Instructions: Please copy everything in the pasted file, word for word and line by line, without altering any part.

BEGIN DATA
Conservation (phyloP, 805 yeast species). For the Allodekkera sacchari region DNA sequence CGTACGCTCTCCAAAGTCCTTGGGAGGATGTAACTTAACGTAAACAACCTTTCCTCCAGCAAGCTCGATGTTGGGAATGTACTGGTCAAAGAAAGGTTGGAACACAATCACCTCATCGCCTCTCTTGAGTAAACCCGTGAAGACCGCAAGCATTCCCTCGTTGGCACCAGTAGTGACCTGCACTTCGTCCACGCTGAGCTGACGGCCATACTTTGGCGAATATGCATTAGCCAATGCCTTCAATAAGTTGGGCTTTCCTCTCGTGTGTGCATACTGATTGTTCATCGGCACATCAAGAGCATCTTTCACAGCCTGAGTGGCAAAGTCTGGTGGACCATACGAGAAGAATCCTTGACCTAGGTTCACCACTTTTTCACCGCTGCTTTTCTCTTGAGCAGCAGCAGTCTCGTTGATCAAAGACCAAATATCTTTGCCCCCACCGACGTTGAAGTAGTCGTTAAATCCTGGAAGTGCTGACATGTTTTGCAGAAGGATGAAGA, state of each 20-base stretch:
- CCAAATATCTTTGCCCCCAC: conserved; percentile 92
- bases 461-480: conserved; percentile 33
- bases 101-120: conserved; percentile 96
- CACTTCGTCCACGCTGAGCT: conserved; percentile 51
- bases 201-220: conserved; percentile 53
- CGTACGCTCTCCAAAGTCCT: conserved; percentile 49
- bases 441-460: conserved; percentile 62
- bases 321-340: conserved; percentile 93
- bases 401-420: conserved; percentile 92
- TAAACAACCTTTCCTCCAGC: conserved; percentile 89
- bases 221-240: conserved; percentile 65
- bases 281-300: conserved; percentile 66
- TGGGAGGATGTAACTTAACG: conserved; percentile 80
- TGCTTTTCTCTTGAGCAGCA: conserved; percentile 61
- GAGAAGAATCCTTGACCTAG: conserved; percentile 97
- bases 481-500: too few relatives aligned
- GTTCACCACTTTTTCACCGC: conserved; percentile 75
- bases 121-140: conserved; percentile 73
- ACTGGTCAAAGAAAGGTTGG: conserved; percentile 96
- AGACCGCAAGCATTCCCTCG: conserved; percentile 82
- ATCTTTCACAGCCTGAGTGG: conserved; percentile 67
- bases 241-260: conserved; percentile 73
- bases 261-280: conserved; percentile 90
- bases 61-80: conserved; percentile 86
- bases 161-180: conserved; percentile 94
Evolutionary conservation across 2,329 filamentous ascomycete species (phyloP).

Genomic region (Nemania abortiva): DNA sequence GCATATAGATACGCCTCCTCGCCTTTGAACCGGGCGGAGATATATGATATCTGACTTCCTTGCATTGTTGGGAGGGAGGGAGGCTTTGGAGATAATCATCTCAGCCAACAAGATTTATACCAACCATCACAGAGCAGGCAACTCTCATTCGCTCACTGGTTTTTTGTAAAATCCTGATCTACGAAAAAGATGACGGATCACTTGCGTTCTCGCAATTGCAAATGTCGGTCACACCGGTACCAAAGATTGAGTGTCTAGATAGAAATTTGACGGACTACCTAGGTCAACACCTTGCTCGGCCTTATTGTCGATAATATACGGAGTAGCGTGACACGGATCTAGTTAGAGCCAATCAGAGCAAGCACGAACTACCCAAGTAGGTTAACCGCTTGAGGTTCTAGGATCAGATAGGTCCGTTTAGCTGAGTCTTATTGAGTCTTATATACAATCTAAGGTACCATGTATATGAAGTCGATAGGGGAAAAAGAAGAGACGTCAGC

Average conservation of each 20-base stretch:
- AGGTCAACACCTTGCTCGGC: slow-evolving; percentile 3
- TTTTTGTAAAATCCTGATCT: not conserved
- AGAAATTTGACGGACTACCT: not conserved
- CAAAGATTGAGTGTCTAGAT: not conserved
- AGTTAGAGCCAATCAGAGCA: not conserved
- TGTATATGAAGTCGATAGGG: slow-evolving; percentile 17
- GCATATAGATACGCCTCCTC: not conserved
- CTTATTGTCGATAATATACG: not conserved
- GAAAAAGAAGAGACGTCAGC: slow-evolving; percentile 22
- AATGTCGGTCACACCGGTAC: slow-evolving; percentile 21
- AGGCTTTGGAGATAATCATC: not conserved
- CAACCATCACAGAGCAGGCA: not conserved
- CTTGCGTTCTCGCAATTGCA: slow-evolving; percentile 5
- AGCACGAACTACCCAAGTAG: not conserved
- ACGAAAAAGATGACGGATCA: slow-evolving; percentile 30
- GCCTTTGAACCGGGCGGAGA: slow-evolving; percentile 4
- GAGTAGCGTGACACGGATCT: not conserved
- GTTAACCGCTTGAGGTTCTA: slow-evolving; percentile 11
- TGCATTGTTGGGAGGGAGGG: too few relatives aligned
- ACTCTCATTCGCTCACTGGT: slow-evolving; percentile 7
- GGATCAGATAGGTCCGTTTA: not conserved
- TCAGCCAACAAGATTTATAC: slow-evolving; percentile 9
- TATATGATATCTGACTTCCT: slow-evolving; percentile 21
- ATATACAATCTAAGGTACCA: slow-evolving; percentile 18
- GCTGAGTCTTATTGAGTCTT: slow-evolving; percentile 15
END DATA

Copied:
Conservation (phyloP, 805 yeast species). For the Allodekkera sacchari region DNA sequence CGTACGCTCTCCAAAGTCCTTGGGAGGATGTAACTTAACGTAAACAACCTTTCCTCCAGCAAGCTCGATGTTGGGAATGTACTGGTCAAAGAAAGGTTGGAACACAATCACCTCATCGCCTCTCTTGAGTAAACCCGTGAAGACCGCAAGCATTCCCTCGTTGGCACCAGTAGTGACCTGCACTTCGTCCACGCTGAGCTGACGGCCATACTTTGGCGAATATGCATTAGCCAATGCCTTCAATAAGTTGGGCTTTCCTCTCGTGTGTGCATACTGATTGTTCATCGGCACATCAAGAGCATCTTTCACAGCCTGAGTGGCAAAGTCTGGTGGACCATACGAGAAGAATCCTTGACCTAGGTTCACCACTTTTTCACCGCTGCTTTTCTCTTGAGCAGCAGCAGTCTCGTTGATCAAAGACCAAATATCTTTGCCCCCACCGACGTTGAAGTAGTCGTTAAATCCTGGAAGTGCTGACATGTTTTGCAGAAGGATGAAGA, state of each 20-base stretch:
- CCAAATATCTTTGCCCCCAC: conserved; percentile 92
- bases 461-480: conserved; percentile 33
- bases 101-120: conserved; percentile 96
- CACTTCGTCCACGCTGAGCT: conserved; percentile 51
- bases 201-220: conserved; percentile 53
- CGTACGCTCTCCAAAGTCCT: conserved; percentile 49
- bases 441-460: conserved; percentile 62
- bases 321-340: conserved; percentile 93
- bases 401-420: conserved; percentile 92
- TAAACAACCTTTCCTCCAGC: conserved; percentile 89
- bases 221-240: conserved; percentile 65
- bases 281-300: conserved; percentile 66
- TGGGAGGATGTAACTTAACG: conserved; percentile 80
- TGCTTTTCTCTTGAGCAGCA: conserved; percentile 61
- GAGAAGAATCCTTGACCTAG: conserved; percentile 97
- bases 481-500: too few relatives aligned
- GTTCACCACTTTTTCACCGC: conserved; percentile 75
- bases 121-140: conserved; percentile 73
- ACTGGTCAAAGAAAGGTTGG: conserved; percentile 96
- AGACCGCAAGCATTCCCTCG: conserved; percentile 82
- ATCTTTCACAGCCTGAGTGG: conserved; percentile 67
- bases 241-260: conserved; percentile 73
- bases 261-280: conserved; percentile 90
- bases 61-80: conserved; percentile 86
- bases 161-180: conserved; percentile 94
Evolutionary conservation across 2,329 filamentous ascomycete species (phyloP).

Genomic region (Nemania abortiva): DNA sequence GCATATAGATACGCCTCCTCGCCTTTGAACCGGGCGGAGATATATGATATCTGACTTCCTTGCATTGTTGGGAGGGAGGGAGGCTTTGGAGATAATCATCTCAGCCAACAAGATTTATACCAACCATCACAGAGCAGGCAACTCTCATTCGCTCACTGGTTTTTTGTAAAATCCTGATCTACGAAAAAGATGACGGATCACTTGCGTTCTCGCAATTGCAAATGTCGGTCACACCGGTACCAAAGATTGAGTGTCTAGATAGAAATTTGACGGACTACCTAGGTCAACACCTTGCTCGGCCTTATTGTCGATAATATACGGAGTAGCGTGACACGGATCTAGTTAGAGCCAATCAGAGCAAGCACGAACTACCCAAGTAGGTTAACCGCTTGAGGTTCTAGGATCAGATAGGTCCGTTTAGCTGAGTCTTATTGAGTCTTATATACAATCTAAGGTACCATGTATATGAAGTCGATAGGGGAAAAAGAAGAGACGTCAGC

Average conservation of each 20-base stretch:
- AGGTCAACACCTTGCTCGGC: slow-evolving; percentile 3
- TTTTTGTAAAATCCTGATCT: not conserved
- AGAAATTTGACGGACTACCT: not conserved
- CAAAGATTGAGTGTCTAGAT: not conserved
- AGTTAGAGCCAATCAGAGCA: not conserved
- TGTATATGAAGTCGATAGGG: slow-evolving; percentile 17
- GCATATAGATACGCCTCCTC: not conserved
- CTTATTGTCGATAATATACG: not conserved
- GAAAAAGAAGAGACGTCAGC: slow-evolving; percentile 22
- AATGTCGGTCACACCGGTAC: slow-evolving; percentile 21
- AGGCTTTGGAGATAATCATC: not conserved
- CAACCATCACAGAGCAGGCA: not conserved
- CTTGCGTTCTCGCAATTGCA: slow-evolving; percentile 5
- AGCACGAACTACCCAAGTAG: not conserved
- ACGAAAAAGATGACGGATCA: slow-evolving; percentile 30
- GCCTTTGAACCGGGCGGAGA: slow-evolving; percentile 4
- GAGTAGCGTGACACGGATCT: not conserved
- GTTAACCGCTTGAGGTTCTA: slow-evolving; percentile 11
- TGCATTGTTGGGAGGGAGGG: too few relatives aligned
- ACTCTCATTCGCTCACTGGT: slow-evolving; percentile 7
- GGATCAGATAGGTCCGTTTA: not conserved
- TCAGCCAACAAGATTTATAC: slow-evolving; percentile 9
- TATATGATATCTGACTTCCT: slow-evolving; percentile 21
- ATATACAATCTAAGGTACCA: slow-evolving; percentile 18
- GCTGAGTCTTATTGAGTCTT: slow-evolving; percentile 15